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Comput Biol Med. 2015 May;60:32-9. doi: 10.1016/j.compbiomed.2015.02.010. Epub 2015 Feb 24.

Structure constrained semi-nonnegative matrix factorization for EEG-based motor imagery classification.

Author information

1
State Key Laboratory for Manufacturing Systems Engineering, Systems Engineering Institute, Xi'an Jiaotong University, Xi'an, Shaanxi, China. Electronic address: lvna2009@mail.xjtu.edu.cn.
2
State Key Laboratory for Manufacturing Systems Engineering, Systems Engineering Institute, Xi'an Jiaotong University, Xi'an, Shaanxi, China.
3
Department of Biostatistics and Computational Biology, School of Medicine and Dentistry, University of Rochester, Rochester, NY, USA. Electronic address: Hongyu_miao@urmc.rochetser.edu.

Abstract

BACKGROUND:

Electroencephalogram (EEG) provides a non-invasive approach to measure the electrical activities of brain neurons and has long been employed for the development of brain-computer interface (BCI). For this purpose, various patterns/features of EEG data need to be extracted and associated with specific events like cue-paced motor imagery. However, this is a challenging task since EEG data are usually non-stationary time series with a low signal-to-noise ratio.

NEW METHOD:

In this study, we propose a novel method, called structure constrained semi-nonnegative matrix factorization (SCS-NMF), to extract the key patterns of EEG data in time domain by imposing the mean envelopes of event-related potentials (ERPs) as constraints on the semi-NMF procedure. The proposed method is applicable to general EEG time series, and the extracted temporal features by SCS-NMF can also be combined with other features in frequency domain to improve the performance of motor imagery classification.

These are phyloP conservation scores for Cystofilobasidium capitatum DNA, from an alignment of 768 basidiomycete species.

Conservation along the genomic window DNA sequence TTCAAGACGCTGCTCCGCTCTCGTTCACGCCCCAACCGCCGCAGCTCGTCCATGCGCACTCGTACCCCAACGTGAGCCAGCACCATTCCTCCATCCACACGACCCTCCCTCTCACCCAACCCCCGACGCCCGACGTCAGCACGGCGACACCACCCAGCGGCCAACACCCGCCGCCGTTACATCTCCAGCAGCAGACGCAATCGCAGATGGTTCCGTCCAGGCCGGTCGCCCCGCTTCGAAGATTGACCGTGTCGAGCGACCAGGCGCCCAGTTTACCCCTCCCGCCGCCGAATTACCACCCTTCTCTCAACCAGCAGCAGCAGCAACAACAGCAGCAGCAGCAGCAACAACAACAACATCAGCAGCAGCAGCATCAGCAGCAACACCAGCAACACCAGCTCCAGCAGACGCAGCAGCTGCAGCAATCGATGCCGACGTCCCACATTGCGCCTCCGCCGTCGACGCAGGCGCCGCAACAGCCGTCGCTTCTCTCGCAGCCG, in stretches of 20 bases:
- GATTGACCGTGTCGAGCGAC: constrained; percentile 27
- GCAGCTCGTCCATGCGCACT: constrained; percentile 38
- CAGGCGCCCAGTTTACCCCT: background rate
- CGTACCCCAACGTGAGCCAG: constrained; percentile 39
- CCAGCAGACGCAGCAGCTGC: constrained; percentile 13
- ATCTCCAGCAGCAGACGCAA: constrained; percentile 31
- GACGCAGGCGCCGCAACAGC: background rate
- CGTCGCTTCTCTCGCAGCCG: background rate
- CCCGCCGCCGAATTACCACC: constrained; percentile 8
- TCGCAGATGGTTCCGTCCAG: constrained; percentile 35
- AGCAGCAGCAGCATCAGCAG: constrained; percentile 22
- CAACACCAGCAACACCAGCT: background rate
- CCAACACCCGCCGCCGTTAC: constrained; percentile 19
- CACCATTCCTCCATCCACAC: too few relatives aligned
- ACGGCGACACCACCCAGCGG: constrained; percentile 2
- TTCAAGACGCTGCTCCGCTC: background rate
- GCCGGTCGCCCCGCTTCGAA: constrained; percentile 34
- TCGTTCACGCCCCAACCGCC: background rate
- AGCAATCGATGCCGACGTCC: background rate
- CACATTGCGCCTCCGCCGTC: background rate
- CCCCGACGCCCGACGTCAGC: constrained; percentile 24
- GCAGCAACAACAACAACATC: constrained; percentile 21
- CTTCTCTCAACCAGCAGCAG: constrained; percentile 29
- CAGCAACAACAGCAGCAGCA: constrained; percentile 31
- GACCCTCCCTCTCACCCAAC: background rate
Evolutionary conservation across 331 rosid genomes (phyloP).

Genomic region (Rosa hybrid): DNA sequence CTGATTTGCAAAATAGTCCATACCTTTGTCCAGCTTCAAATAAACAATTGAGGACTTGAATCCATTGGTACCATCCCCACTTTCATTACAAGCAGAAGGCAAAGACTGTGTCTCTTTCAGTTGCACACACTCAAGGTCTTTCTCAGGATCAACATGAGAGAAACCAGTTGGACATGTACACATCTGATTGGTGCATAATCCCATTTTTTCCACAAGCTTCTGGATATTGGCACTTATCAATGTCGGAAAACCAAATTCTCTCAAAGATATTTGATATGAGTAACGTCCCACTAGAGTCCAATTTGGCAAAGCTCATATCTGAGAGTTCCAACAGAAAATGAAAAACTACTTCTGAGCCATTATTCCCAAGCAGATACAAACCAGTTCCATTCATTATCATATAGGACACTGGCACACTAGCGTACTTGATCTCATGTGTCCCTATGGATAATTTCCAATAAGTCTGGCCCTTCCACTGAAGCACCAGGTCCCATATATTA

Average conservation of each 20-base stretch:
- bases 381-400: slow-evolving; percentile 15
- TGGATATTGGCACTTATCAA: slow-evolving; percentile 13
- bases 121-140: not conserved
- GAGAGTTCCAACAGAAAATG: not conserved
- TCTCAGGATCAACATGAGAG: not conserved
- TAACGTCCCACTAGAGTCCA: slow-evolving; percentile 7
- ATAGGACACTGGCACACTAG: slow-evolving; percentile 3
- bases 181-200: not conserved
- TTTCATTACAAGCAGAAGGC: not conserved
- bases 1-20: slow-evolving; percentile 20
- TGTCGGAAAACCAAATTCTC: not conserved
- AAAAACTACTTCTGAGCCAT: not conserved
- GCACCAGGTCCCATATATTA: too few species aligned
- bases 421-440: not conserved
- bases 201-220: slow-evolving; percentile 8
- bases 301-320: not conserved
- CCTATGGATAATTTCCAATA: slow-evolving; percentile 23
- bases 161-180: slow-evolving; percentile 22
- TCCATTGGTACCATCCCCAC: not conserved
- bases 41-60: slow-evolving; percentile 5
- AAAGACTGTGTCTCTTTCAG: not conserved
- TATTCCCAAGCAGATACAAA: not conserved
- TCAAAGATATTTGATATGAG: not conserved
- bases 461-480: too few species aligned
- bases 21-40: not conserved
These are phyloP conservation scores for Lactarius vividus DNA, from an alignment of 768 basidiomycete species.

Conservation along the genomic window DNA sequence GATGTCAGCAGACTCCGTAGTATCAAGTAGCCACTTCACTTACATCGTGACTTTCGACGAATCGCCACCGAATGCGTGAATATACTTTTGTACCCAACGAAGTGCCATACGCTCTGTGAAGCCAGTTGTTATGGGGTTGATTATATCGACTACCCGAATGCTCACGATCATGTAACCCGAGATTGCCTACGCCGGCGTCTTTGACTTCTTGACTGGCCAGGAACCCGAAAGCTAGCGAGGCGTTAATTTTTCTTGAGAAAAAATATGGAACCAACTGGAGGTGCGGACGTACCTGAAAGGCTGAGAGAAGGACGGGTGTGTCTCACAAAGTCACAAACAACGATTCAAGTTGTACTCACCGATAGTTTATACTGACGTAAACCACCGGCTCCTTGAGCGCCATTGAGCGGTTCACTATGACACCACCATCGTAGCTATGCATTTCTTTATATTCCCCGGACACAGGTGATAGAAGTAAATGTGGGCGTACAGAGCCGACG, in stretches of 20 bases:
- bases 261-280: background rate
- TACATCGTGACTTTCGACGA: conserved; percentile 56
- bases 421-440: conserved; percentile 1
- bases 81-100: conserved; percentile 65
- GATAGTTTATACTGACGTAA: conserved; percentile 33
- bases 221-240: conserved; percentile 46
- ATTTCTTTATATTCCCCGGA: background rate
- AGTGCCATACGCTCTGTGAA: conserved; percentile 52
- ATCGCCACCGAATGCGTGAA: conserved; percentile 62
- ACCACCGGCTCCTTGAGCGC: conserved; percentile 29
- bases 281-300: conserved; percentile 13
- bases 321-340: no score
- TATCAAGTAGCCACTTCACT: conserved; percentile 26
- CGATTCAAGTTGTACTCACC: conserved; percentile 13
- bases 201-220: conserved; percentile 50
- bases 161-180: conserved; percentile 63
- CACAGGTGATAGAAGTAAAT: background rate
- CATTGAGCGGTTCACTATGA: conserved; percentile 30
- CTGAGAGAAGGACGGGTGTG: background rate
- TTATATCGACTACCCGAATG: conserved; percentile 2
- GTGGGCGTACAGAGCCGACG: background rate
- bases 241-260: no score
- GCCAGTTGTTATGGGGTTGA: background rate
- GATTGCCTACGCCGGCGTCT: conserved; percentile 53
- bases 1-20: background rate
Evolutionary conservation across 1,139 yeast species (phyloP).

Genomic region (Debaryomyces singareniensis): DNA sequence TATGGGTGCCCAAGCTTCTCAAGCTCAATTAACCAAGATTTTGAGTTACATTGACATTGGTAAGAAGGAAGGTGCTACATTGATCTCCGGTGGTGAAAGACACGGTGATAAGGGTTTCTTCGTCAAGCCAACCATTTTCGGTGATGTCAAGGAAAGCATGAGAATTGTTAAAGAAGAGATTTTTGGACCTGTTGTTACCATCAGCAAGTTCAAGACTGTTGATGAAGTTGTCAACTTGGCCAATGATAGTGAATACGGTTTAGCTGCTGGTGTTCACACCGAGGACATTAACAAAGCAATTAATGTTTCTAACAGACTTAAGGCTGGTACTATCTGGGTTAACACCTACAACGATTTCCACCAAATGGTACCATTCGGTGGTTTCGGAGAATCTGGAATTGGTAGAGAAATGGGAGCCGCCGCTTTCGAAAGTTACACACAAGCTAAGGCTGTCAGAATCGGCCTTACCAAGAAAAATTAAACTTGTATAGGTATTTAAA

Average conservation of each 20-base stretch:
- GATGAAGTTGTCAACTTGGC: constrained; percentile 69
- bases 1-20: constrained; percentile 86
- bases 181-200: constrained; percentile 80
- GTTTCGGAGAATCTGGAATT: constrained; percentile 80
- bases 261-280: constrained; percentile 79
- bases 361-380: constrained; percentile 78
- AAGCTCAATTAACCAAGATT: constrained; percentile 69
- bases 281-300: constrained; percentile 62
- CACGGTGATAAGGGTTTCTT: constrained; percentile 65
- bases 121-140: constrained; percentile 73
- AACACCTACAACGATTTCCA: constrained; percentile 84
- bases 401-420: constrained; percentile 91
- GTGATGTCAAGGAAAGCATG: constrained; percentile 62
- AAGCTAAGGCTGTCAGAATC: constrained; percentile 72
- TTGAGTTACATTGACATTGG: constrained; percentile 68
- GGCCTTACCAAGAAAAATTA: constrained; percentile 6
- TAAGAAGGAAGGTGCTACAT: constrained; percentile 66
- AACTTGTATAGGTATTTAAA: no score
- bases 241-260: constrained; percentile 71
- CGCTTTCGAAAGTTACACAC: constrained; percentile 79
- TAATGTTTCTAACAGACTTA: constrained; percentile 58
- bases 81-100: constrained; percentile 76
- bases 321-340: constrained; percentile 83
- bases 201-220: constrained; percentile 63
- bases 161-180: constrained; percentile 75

RESULTS:

Real data experiments have been performed using the SCS-NMF approach for motor imagery classification, and the results clearly suggest the superiority of the proposed method.

COMPARISON WITH EXISTING METHODS:

Comparison experiments have also been conducted. The compared methods include ICA, PCA, Semi-NMF, Wavelets, EMD and CSP, which further verified the effectivity of SCS-NMF.

CONCLUSIONS:

The SCS-NMF method could obtain better or competitive performance over the state of the art methods, which provides a novel solution for brain pattern analysis from the perspective of structure constraint.

KEYWORDS:

Brain computer interface; EEG; Event-related potential; Motor imagery classification; Semi-nonnegative matrix factorization; Structure constraint

[Indexed for MEDLINE]

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